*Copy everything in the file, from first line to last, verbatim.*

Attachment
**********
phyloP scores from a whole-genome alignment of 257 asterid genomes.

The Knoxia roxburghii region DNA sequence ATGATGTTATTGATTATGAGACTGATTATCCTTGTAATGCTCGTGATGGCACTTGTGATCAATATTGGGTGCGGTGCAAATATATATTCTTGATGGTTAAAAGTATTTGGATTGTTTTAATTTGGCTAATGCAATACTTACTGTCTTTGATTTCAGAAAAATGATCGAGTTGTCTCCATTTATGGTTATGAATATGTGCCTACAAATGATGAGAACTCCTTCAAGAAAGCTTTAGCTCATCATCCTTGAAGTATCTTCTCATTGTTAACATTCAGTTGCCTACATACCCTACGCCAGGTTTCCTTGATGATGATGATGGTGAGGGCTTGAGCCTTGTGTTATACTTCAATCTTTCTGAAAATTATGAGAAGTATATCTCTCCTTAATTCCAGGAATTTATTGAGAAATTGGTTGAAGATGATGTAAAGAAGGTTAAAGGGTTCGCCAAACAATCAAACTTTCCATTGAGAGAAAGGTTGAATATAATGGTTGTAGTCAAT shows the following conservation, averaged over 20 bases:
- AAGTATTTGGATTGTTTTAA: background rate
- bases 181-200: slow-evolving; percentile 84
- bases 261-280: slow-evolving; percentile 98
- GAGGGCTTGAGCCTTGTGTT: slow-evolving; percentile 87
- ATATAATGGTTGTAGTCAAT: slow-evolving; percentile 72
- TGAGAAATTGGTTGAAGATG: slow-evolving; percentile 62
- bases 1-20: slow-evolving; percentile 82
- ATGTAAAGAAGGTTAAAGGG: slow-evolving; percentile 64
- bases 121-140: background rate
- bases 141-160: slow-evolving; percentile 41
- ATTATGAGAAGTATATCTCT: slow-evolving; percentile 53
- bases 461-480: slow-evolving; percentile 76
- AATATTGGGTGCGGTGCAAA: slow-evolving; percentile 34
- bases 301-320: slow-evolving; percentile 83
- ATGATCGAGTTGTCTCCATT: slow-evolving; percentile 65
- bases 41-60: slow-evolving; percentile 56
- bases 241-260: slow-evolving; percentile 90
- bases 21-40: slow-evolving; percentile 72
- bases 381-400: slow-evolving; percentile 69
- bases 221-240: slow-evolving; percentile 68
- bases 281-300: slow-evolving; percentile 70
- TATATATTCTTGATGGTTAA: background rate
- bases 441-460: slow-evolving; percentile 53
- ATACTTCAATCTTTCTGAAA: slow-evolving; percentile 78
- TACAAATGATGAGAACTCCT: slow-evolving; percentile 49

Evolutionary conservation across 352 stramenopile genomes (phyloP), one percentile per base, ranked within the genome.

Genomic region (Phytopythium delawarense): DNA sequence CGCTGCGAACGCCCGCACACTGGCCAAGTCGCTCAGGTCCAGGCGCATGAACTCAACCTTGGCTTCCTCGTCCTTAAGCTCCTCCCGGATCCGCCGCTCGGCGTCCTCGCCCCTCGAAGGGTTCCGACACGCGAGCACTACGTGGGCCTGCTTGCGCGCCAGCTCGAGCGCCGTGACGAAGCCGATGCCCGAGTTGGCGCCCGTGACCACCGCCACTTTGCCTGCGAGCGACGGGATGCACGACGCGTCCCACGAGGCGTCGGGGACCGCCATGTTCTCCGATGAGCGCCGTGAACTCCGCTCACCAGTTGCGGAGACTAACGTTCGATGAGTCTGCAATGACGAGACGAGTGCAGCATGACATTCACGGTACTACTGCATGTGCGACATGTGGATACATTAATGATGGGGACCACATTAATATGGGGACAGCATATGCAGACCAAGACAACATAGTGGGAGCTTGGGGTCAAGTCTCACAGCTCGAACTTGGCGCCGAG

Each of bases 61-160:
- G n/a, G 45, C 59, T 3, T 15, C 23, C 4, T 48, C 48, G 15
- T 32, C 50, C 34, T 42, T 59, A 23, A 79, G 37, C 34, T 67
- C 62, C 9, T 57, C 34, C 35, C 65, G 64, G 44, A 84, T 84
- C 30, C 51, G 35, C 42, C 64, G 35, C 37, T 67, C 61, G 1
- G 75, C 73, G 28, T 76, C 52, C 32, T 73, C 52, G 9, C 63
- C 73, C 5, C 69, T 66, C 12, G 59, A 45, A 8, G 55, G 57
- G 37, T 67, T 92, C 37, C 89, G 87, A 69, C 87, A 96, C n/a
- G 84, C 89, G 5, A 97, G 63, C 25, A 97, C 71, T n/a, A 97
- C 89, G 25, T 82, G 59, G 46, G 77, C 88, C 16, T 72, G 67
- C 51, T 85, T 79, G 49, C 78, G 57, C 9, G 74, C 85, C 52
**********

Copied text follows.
phyloP scores from a whole-genome alignment of 257 asterid genomes.

The Knoxia roxburghii region DNA sequence ATGATGTTATTGATTATGAGACTGATTATCCTTGTAATGCTCGTGATGGCACTTGTGATCAATATTGGGTGCGGTGCAAATATATATTCTTGATGGTTAAAAGTATTTGGATTGTTTTAATTTGGCTAATGCAATACTTACTGTCTTTGATTTCAGAAAAATGATCGAGTTGTCTCCATTTATGGTTATGAATATGTGCCTACAAATGATGAGAACTCCTTCAAGAAAGCTTTAGCTCATCATCCTTGAAGTATCTTCTCATTGTTAACATTCAGTTGCCTACATACCCTACGCCAGGTTTCCTTGATGATGATGATGGTGAGGGCTTGAGCCTTGTGTTATACTTCAATCTTTCTGAAAATTATGAGAAGTATATCTCTCCTTAATTCCAGGAATTTATTGAGAAATTGGTTGAAGATGATGTAAAGAAGGTTAAAGGGTTCGCCAAACAATCAAACTTTCCATTGAGAGAAAGGTTGAATATAATGGTTGTAGTCAAT shows the following conservation, averaged over 20 bases:
- AAGTATTTGGATTGTTTTAA: background rate
- bases 181-200: slow-evolving; percentile 84
- bases 261-280: slow-evolving; percentile 98
- GAGGGCTTGAGCCTTGTGTT: slow-evolving; percentile 87
- ATATAATGGTTGTAGTCAAT: slow-evolving; percentile 72
- TGAGAAATTGGTTGAAGATG: slow-evolving; percentile 62
- bases 1-20: slow-evolving; percentile 82
- ATGTAAAGAAGGTTAAAGGG: slow-evolving; percentile 64
- bases 121-140: background rate
- bases 141-160: slow-evolving; percentile 41
- ATTATGAGAAGTATATCTCT: slow-evolving; percentile 53
- bases 461-480: slow-evolving; percentile 76
- AATATTGGGTGCGGTGCAAA: slow-evolving; percentile 34
- bases 301-320: slow-evolving; percentile 83
- ATGATCGAGTTGTCTCCATT: slow-evolving; percentile 65
- bases 41-60: slow-evolving; percentile 56
- bases 241-260: slow-evolving; percentile 90
- bases 21-40: slow-evolving; percentile 72
- bases 381-400: slow-evolving; percentile 69
- bases 221-240: slow-evolving; percentile 68
- bases 281-300: slow-evolving; percentile 70
- TATATATTCTTGATGGTTAA: background rate
- bases 441-460: slow-evolving; percentile 53
- ATACTTCAATCTTTCTGAAA: slow-evolving; percentile 78
- TACAAATGATGAGAACTCCT: slow-evolving; percentile 49

Evolutionary conservation across 352 stramenopile genomes (phyloP), one percentile per base, ranked within the genome.

Genomic region (Phytopythium delawarense): DNA sequence CGCTGCGAACGCCCGCACACTGGCCAAGTCGCTCAGGTCCAGGCGCATGAACTCAACCTTGGCTTCCTCGTCCTTAAGCTCCTCCCGGATCCGCCGCTCGGCGTCCTCGCCCCTCGAAGGGTTCCGACACGCGAGCACTACGTGGGCCTGCTTGCGCGCCAGCTCGAGCGCCGTGACGAAGCCGATGCCCGAGTTGGCGCCCGTGACCACCGCCACTTTGCCTGCGAGCGACGGGATGCACGACGCGTCCCACGAGGCGTCGGGGACCGCCATGTTCTCCGATGAGCGCCGTGAACTCCGCTCACCAGTTGCGGAGACTAACGTTCGATGAGTCTGCAATGACGAGACGAGTGCAGCATGACATTCACGGTACTACTGCATGTGCGACATGTGGATACATTAATGATGGGGACCACATTAATATGGGGACAGCATATGCAGACCAAGACAACATAGTGGGAGCTTGGGGTCAAGTCTCACAGCTCGAACTTGGCGCCGAG

Each of bases 61-160:
- G n/a, G 45, C 59, T 3, T 15, C 23, C 4, T 48, C 48, G 15
- T 32, C 50, C 34, T 42, T 59, A 23, A 79, G 37, C 34, T 67
- C 62, C 9, T 57, C 34, C 35, C 65, G 64, G 44, A 84, T 84
- C 30, C 51, G 35, C 42, C 64, G 35, C 37, T 67, C 61, G 1
- G 75, C 73, G 28, T 76, C 52, C 32, T 73, C 52, G 9, C 63
- C 73, C 5, C 69, T 66, C 12, G 59, A 45, A 8, G 55, G 57
- G 37, T 67, T 92, C 37, C 89, G 87, A 69, C 87, A 96, C n/a
- G 84, C 89, G 5, A 97, G 63, C 25, A 97, C 71, T n/a, A 97
- C 89, G 25, T 82, G 59, G 46, G 77, C 88, C 16, T 72, G 67
- C 51, T 85, T 79, G 49, C 78, G 57, C 9, G 74, C 85, C 52